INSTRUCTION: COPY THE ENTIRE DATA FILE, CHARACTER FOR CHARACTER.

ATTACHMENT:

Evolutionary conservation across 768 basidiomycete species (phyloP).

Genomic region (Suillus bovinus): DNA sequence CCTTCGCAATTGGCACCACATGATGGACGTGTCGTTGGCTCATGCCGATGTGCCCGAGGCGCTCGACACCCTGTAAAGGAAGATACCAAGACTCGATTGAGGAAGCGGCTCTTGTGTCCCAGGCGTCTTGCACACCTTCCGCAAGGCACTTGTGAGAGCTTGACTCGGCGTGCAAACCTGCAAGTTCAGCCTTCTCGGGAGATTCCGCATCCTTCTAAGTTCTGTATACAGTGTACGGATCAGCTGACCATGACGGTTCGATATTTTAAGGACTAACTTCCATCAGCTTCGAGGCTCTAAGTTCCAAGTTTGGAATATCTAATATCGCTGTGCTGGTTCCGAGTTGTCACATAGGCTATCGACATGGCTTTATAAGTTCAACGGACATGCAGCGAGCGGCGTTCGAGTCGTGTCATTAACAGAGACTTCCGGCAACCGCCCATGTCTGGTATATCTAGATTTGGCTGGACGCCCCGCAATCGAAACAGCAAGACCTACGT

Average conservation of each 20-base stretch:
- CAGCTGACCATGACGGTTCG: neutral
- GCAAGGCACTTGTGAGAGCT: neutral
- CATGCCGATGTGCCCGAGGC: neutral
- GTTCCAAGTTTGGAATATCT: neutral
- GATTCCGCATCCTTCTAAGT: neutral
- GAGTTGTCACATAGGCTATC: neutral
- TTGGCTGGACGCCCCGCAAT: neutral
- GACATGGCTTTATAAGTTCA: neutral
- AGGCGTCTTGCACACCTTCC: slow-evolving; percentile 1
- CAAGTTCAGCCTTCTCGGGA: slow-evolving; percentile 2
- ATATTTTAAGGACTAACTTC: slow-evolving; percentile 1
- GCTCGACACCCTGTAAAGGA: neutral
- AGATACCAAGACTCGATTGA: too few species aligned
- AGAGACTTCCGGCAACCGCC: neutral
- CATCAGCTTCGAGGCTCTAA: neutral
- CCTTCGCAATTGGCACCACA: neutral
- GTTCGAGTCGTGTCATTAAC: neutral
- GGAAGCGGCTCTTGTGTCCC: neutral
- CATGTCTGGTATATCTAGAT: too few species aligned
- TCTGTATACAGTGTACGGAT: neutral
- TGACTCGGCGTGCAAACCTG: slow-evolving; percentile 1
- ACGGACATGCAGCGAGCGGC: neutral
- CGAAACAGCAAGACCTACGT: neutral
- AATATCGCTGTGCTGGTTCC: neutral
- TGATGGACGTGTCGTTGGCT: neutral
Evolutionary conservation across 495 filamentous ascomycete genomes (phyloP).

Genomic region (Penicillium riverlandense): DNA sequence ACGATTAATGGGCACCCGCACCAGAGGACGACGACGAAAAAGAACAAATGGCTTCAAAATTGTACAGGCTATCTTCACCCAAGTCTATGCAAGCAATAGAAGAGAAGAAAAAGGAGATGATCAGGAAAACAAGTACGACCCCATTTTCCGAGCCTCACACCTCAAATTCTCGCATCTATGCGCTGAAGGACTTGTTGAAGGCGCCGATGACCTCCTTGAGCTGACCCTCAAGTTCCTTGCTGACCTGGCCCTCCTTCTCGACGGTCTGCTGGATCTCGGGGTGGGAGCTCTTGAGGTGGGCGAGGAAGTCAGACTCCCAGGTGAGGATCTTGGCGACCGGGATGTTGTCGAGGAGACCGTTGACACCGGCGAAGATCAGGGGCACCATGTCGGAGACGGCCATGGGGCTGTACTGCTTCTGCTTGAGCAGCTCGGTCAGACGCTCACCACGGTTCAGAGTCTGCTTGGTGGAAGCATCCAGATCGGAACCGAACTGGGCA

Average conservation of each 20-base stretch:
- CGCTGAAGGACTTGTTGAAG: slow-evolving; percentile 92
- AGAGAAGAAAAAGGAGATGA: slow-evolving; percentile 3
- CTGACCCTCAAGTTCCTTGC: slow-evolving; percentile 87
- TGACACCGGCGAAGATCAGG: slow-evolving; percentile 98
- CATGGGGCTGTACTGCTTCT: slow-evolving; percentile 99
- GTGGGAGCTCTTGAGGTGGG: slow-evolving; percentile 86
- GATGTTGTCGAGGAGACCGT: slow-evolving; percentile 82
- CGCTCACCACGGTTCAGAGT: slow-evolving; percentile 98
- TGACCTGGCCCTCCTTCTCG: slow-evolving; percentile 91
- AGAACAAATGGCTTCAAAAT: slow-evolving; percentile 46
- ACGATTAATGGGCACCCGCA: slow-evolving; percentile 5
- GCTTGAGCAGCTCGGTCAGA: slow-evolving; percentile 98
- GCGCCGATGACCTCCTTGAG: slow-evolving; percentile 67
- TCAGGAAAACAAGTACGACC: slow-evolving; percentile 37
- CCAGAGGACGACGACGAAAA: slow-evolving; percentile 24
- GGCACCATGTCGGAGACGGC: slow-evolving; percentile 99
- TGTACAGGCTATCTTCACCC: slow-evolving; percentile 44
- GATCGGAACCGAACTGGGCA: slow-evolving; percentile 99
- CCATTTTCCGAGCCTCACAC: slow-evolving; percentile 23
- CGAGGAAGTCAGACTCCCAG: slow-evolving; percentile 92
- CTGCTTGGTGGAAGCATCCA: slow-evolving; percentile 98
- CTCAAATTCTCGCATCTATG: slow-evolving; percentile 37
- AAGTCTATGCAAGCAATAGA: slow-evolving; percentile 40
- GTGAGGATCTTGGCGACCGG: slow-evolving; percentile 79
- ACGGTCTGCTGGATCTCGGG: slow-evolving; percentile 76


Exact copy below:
Evolutionary conservation across 768 basidiomycete species (phyloP).

Genomic region (Suillus bovinus): DNA sequence CCTTCGCAATTGGCACCACATGATGGACGTGTCGTTGGCTCATGCCGATGTGCCCGAGGCGCTCGACACCCTGTAAAGGAAGATACCAAGACTCGATTGAGGAAGCGGCTCTTGTGTCCCAGGCGTCTTGCACACCTTCCGCAAGGCACTTGTGAGAGCTTGACTCGGCGTGCAAACCTGCAAGTTCAGCCTTCTCGGGAGATTCCGCATCCTTCTAAGTTCTGTATACAGTGTACGGATCAGCTGACCATGACGGTTCGATATTTTAAGGACTAACTTCCATCAGCTTCGAGGCTCTAAGTTCCAAGTTTGGAATATCTAATATCGCTGTGCTGGTTCCGAGTTGTCACATAGGCTATCGACATGGCTTTATAAGTTCAACGGACATGCAGCGAGCGGCGTTCGAGTCGTGTCATTAACAGAGACTTCCGGCAACCGCCCATGTCTGGTATATCTAGATTTGGCTGGACGCCCCGCAATCGAAACAGCAAGACCTACGT

Average conservation of each 20-base stretch:
- CAGCTGACCATGACGGTTCG: neutral
- GCAAGGCACTTGTGAGAGCT: neutral
- CATGCCGATGTGCCCGAGGC: neutral
- GTTCCAAGTTTGGAATATCT: neutral
- GATTCCGCATCCTTCTAAGT: neutral
- GAGTTGTCACATAGGCTATC: neutral
- TTGGCTGGACGCCCCGCAAT: neutral
- GACATGGCTTTATAAGTTCA: neutral
- AGGCGTCTTGCACACCTTCC: slow-evolving; percentile 1
- CAAGTTCAGCCTTCTCGGGA: slow-evolving; percentile 2
- ATATTTTAAGGACTAACTTC: slow-evolving; percentile 1
- GCTCGACACCCTGTAAAGGA: neutral
- AGATACCAAGACTCGATTGA: too few species aligned
- AGAGACTTCCGGCAACCGCC: neutral
- CATCAGCTTCGAGGCTCTAA: neutral
- CCTTCGCAATTGGCACCACA: neutral
- GTTCGAGTCGTGTCATTAAC: neutral
- GGAAGCGGCTCTTGTGTCCC: neutral
- CATGTCTGGTATATCTAGAT: too few species aligned
- TCTGTATACAGTGTACGGAT: neutral
- TGACTCGGCGTGCAAACCTG: slow-evolving; percentile 1
- ACGGACATGCAGCGAGCGGC: neutral
- CGAAACAGCAAGACCTACGT: neutral
- AATATCGCTGTGCTGGTTCC: neutral
- TGATGGACGTGTCGTTGGCT: neutral
Evolutionary conservation across 495 filamentous ascomycete genomes (phyloP).

Genomic region (Penicillium riverlandense): DNA sequence ACGATTAATGGGCACCCGCACCAGAGGACGACGACGAAAAAGAACAAATGGCTTCAAAATTGTACAGGCTATCTTCACCCAAGTCTATGCAAGCAATAGAAGAGAAGAAAAAGGAGATGATCAGGAAAACAAGTACGACCCCATTTTCCGAGCCTCACACCTCAAATTCTCGCATCTATGCGCTGAAGGACTTGTTGAAGGCGCCGATGACCTCCTTGAGCTGACCCTCAAGTTCCTTGCTGACCTGGCCCTCCTTCTCGACGGTCTGCTGGATCTCGGGGTGGGAGCTCTTGAGGTGGGCGAGGAAGTCAGACTCCCAGGTGAGGATCTTGGCGACCGGGATGTTGTCGAGGAGACCGTTGACACCGGCGAAGATCAGGGGCACCATGTCGGAGACGGCCATGGGGCTGTACTGCTTCTGCTTGAGCAGCTCGGTCAGACGCTCACCACGGTTCAGAGTCTGCTTGGTGGAAGCATCCAGATCGGAACCGAACTGGGCA

Average conservation of each 20-base stretch:
- CGCTGAAGGACTTGTTGAAG: slow-evolving; percentile 92
- AGAGAAGAAAAAGGAGATGA: slow-evolving; percentile 3
- CTGACCCTCAAGTTCCTTGC: slow-evolving; percentile 87
- TGACACCGGCGAAGATCAGG: slow-evolving; percentile 98
- CATGGGGCTGTACTGCTTCT: slow-evolving; percentile 99
- GTGGGAGCTCTTGAGGTGGG: slow-evolving; percentile 86
- GATGTTGTCGAGGAGACCGT: slow-evolving; percentile 82
- CGCTCACCACGGTTCAGAGT: slow-evolving; percentile 98
- TGACCTGGCCCTCCTTCTCG: slow-evolving; percentile 91
- AGAACAAATGGCTTCAAAAT: slow-evolving; percentile 46
- ACGATTAATGGGCACCCGCA: slow-evolving; percentile 5
- GCTTGAGCAGCTCGGTCAGA: slow-evolving; percentile 98
- GCGCCGATGACCTCCTTGAG: slow-evolving; percentile 67
- TCAGGAAAACAAGTACGACC: slow-evolving; percentile 37
- CCAGAGGACGACGACGAAAA: slow-evolving; percentile 24
- GGCACCATGTCGGAGACGGC: slow-evolving; percentile 99
- TGTACAGGCTATCTTCACCC: slow-evolving; percentile 44
- GATCGGAACCGAACTGGGCA: slow-evolving; percentile 99
- CCATTTTCCGAGCCTCACAC: slow-evolving; percentile 23
- CGAGGAAGTCAGACTCCCAG: slow-evolving; percentile 92
- CTGCTTGGTGGAAGCATCCA: slow-evolving; percentile 98
- CTCAAATTCTCGCATCTATG: slow-evolving; percentile 37
- AAGTCTATGCAAGCAATAGA: slow-evolving; percentile 40
- GTGAGGATCTTGGCGACCGG: slow-evolving; percentile 79
- ACGGTCTGCTGGATCTCGGG: slow-evolving; percentile 76